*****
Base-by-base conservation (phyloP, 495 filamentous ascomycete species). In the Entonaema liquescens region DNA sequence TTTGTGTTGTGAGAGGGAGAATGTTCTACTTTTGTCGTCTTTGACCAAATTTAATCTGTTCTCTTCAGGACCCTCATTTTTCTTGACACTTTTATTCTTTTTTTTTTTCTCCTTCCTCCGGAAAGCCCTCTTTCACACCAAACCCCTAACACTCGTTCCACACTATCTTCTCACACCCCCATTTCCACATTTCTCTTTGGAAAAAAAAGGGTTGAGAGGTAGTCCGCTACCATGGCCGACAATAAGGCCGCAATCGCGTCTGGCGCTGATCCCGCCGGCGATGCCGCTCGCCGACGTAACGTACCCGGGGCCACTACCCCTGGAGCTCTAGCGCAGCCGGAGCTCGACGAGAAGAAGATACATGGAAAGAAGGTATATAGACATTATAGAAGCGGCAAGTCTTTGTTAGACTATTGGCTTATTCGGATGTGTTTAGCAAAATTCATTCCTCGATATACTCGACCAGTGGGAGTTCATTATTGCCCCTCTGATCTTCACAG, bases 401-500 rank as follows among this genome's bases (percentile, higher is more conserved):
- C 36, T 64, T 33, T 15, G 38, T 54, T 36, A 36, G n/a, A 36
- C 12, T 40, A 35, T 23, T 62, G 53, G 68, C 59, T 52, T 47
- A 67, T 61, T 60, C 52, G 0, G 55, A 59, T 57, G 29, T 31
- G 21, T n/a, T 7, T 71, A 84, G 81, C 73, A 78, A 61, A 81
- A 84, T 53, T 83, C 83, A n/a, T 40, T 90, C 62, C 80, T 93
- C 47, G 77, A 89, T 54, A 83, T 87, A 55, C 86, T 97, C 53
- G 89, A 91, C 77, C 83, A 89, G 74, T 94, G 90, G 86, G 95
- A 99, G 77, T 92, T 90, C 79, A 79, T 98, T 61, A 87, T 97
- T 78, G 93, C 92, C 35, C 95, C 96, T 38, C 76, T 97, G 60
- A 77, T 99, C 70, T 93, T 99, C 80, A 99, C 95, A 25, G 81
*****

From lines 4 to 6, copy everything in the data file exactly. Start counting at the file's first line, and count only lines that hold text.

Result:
- A 67, T 61, T 60, C 52, G 0, G 55, A 59, T 57, G 29, T 31
- G 21, T n/a, T 7, T 71, A 84, G 81, C 73, A 78, A 61, A 81
- A 84, T 53, T 83, C 83, A n/a, T 40, T 90, C 62, C 80, T 93